Document Type


Publication Date



Amber Todd and Jeanette Manger


The function of midwives in the context of maternal health is important, especially when understanding the role of midwives in a global context compared to in the United States. Globally, midwives have served as historically important members in the process of childbirth, but their role has experienced changes in response to increased medicalization over the years, especially in the United States.1 Based of their use and effectiveness in a global context, literature suggests that it may be beneficial for both the healthcare system, mothers, and infants to expand the role of midwives in the United States.2 The purpose of this research was to compare infant death rates within the United States between births supervised by physicians (both MD and DO) versus midwives to understand if differences exist between the groups. Furthermore, in order to assess the role of potentially moderating social determinants of health, the impact of the mother’s race and use of prenatal care was assessed in relation to which type of medical attendant supervised the birth. Data from between 2007 and 2017 was collected on infant birth and death records from the Centers for Disease Control and Prevention website ( for births that occurred in the United States to United States residents. Data was then categorized according to which type of medical attendant supervised the birth, mother’s race, and mother’s prenatal care. Data analysis showed that infant death rates were significantly higher when births were supervised by MD/DO physicians compared to midwives, and these differences persisted regardless of maternal race or prenatal care. These findings are relevant to helping understand the role of midwives within the United States healthcare system.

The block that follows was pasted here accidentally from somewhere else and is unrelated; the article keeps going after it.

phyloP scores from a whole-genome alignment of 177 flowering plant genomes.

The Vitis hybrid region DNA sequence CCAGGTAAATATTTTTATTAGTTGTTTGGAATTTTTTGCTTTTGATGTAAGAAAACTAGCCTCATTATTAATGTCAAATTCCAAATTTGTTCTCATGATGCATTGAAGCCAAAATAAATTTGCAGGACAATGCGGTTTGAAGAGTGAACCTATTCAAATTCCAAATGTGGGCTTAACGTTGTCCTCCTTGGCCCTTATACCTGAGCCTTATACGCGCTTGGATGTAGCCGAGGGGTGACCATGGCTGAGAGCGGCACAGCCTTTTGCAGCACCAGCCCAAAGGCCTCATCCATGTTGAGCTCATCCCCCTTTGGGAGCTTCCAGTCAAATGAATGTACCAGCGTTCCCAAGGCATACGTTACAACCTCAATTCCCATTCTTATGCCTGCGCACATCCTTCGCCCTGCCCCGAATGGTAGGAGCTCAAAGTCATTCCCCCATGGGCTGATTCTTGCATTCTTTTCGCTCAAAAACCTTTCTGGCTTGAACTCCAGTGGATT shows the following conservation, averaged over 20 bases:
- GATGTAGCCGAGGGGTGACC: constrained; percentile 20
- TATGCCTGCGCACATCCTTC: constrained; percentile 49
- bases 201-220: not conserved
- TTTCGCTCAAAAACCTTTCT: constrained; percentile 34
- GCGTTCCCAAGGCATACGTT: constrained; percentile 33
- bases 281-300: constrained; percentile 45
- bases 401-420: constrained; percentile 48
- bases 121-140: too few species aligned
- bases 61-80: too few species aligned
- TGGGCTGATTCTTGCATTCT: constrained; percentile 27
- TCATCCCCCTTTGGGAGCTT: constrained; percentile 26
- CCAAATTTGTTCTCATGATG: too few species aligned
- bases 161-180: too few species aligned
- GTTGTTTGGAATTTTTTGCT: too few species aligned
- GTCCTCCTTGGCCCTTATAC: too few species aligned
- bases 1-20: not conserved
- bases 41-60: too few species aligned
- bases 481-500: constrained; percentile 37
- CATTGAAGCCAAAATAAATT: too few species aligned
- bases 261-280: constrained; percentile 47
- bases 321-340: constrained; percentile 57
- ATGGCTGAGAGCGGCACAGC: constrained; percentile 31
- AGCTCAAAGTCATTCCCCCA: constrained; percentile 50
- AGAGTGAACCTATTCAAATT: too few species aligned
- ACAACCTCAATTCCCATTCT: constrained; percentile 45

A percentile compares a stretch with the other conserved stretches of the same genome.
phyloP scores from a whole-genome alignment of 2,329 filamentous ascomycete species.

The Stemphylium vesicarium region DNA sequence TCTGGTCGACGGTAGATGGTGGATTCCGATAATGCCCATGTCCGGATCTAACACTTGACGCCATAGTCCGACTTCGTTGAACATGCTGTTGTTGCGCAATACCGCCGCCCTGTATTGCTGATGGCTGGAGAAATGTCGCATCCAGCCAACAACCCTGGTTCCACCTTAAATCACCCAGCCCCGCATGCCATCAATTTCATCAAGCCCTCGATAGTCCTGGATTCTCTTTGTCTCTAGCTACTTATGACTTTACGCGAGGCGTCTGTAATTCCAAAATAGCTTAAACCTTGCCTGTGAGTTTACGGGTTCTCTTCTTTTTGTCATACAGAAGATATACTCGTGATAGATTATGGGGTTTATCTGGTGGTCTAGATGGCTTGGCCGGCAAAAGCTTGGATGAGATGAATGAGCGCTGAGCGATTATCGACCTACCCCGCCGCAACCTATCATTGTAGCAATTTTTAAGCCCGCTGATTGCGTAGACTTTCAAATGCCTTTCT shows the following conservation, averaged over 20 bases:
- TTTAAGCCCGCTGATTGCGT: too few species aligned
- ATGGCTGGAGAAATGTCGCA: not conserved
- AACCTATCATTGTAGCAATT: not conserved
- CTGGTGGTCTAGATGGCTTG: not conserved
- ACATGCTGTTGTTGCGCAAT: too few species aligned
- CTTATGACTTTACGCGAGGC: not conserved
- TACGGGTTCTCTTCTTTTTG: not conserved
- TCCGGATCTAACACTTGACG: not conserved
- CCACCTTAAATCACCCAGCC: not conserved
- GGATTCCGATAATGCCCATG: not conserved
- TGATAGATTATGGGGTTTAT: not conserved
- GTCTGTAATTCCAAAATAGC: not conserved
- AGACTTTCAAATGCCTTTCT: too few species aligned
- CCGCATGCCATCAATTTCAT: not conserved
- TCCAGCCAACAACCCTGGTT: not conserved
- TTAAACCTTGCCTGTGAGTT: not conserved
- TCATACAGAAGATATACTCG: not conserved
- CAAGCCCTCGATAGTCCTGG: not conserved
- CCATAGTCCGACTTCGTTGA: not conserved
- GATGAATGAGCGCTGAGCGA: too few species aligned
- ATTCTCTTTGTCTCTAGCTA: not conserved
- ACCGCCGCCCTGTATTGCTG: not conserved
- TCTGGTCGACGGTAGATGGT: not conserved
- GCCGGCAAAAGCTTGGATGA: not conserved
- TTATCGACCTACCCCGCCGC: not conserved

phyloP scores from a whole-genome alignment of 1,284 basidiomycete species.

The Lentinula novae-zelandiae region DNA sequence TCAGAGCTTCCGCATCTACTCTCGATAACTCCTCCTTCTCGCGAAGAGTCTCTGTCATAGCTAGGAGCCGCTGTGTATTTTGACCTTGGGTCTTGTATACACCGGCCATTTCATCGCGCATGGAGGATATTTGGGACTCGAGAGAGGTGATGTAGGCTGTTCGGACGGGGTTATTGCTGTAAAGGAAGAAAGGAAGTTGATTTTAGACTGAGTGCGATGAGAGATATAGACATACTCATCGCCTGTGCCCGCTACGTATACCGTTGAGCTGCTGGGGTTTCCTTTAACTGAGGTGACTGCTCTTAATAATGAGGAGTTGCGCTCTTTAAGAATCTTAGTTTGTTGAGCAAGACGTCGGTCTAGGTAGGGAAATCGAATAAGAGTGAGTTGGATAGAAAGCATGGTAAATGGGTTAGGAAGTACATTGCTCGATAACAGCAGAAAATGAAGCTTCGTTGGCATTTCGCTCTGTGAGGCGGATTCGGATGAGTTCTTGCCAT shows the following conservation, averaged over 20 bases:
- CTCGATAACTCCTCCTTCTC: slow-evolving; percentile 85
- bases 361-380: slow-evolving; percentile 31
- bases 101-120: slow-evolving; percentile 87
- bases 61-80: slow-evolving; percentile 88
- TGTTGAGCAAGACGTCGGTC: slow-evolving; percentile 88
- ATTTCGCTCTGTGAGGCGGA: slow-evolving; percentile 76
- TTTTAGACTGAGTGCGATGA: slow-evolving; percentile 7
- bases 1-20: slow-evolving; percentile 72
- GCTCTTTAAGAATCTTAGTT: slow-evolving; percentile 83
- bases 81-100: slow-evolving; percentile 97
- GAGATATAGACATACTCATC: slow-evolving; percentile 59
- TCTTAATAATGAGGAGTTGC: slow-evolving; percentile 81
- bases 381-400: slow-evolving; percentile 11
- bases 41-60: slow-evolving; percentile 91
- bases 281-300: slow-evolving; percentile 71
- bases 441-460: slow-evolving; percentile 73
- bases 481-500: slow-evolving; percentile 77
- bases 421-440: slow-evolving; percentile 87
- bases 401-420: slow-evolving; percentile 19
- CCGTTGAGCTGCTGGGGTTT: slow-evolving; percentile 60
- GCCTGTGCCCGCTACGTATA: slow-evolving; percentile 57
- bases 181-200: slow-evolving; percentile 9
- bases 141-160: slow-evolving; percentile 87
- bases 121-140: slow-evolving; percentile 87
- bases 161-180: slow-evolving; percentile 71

Included in

Public Health Commons